UGA Libraries’ competition encourages (and rewards!) creativity to help communicate ideas in any format students might imagine:
When most people think of climate science, their only visual reference is a disaster movie. But Alison Banks knows that things are more complicated. As she modeled scenarios in her work as a master’s student in geography, Banks was inspired to create her own representation of the possibilities.
With an image in her head that draws from Dante’s journey in “Inferno” through the circles of hell, Banks set to work on an art project that combines the positives and the negatives that could occur based on various models developed through her research.
The finished project earned Banks $1,000 and first place in the graduate student category of the Capturing Science Contest, sponsored by the University of Georgia Libraries and Office of Research.
“It’s nice to have a program that prioritizes creativity,” said Banks, who added that it can be hard to find time as a graduate student to work on a project like this, but she is grateful that she was able to combine her passions to tell an important scientific story.
Creativity and clarity are the hallmarks of the Capturing Science Contest, which was created three years to encourage students to put their communication skills to work. Students can submit a project in a variety of formats and genres, and among this year’s entries were music compositions, videos, creative writing, learning activities and more.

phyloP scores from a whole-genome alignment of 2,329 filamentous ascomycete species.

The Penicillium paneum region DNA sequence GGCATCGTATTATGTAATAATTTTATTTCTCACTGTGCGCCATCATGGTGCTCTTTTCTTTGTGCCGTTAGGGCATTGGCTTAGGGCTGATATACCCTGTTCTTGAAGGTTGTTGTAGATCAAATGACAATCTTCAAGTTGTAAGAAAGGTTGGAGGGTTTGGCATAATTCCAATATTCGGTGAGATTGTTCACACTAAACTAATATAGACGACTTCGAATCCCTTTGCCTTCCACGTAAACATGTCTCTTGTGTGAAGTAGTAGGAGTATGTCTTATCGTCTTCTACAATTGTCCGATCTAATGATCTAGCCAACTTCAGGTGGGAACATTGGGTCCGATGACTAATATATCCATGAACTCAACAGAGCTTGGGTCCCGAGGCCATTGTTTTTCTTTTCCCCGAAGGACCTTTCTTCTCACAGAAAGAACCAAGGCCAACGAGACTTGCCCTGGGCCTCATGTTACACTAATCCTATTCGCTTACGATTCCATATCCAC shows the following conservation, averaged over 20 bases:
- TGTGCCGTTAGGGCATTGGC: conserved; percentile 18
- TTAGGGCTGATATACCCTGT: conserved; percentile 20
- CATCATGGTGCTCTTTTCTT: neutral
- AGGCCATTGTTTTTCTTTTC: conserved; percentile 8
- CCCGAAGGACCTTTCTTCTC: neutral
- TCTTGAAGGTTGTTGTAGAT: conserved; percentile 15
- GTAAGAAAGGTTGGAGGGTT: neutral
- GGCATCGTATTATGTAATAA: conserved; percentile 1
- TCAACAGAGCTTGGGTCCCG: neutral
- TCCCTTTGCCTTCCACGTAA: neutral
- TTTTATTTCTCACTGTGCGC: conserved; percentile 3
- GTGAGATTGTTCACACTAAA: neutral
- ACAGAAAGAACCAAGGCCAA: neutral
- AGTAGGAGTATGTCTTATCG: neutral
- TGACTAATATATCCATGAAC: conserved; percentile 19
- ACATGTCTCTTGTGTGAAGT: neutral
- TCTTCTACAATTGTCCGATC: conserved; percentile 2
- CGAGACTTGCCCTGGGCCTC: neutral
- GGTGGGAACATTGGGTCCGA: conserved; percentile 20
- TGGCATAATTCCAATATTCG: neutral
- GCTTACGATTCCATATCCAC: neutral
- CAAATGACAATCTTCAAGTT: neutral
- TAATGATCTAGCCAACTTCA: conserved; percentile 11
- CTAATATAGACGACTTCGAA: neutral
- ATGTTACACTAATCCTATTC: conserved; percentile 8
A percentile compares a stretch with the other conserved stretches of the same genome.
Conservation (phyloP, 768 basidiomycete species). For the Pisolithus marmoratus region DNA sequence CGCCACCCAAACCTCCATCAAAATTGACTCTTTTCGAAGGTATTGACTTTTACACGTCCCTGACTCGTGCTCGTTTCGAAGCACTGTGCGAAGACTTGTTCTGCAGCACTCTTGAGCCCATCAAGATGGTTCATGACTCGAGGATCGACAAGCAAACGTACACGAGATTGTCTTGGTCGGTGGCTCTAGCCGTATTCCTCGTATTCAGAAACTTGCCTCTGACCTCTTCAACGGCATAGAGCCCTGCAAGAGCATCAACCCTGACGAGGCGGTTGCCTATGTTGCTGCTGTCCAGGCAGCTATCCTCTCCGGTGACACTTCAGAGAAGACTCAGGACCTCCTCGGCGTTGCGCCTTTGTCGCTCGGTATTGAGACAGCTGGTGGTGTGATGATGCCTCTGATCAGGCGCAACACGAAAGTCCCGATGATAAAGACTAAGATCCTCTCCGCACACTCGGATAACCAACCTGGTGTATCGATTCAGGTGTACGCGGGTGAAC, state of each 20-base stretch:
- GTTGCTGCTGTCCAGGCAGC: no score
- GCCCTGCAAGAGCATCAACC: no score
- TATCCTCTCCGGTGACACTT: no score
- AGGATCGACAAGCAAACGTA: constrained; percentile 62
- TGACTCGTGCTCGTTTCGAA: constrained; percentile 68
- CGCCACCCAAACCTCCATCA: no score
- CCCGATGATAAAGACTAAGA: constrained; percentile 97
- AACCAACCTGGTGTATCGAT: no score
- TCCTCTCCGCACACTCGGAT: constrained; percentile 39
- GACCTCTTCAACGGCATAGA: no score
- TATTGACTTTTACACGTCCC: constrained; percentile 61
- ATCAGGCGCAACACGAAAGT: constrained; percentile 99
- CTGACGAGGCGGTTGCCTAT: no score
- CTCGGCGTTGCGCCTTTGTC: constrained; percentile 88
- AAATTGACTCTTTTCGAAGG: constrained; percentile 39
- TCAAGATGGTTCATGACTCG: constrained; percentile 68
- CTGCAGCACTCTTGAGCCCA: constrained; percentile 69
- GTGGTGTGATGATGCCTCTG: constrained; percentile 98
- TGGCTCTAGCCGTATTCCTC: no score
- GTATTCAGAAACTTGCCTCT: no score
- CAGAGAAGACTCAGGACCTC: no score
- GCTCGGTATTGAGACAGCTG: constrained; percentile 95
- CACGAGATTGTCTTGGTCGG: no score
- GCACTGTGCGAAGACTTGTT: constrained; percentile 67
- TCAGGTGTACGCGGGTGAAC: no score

The 50 entries encompassed a broad range of fields from chemistry to math, and they ranged from a lesson plan to explain the link between tree rings and archaeology to a spoof of “The Bachelorette” to explain how animals choose a mate.
Great work by these students and the UGA libraries. The benefits of thinking differently about your work, no matter what field or area of endeavor, can allow others to connect more deeply with meaningful concepts and ideas. Kudos to our colleagues for new ways to reward creativity.
Alison Banks won first place in the graduate student category of the Capturing Science Contest. (Photo by Amy Ware)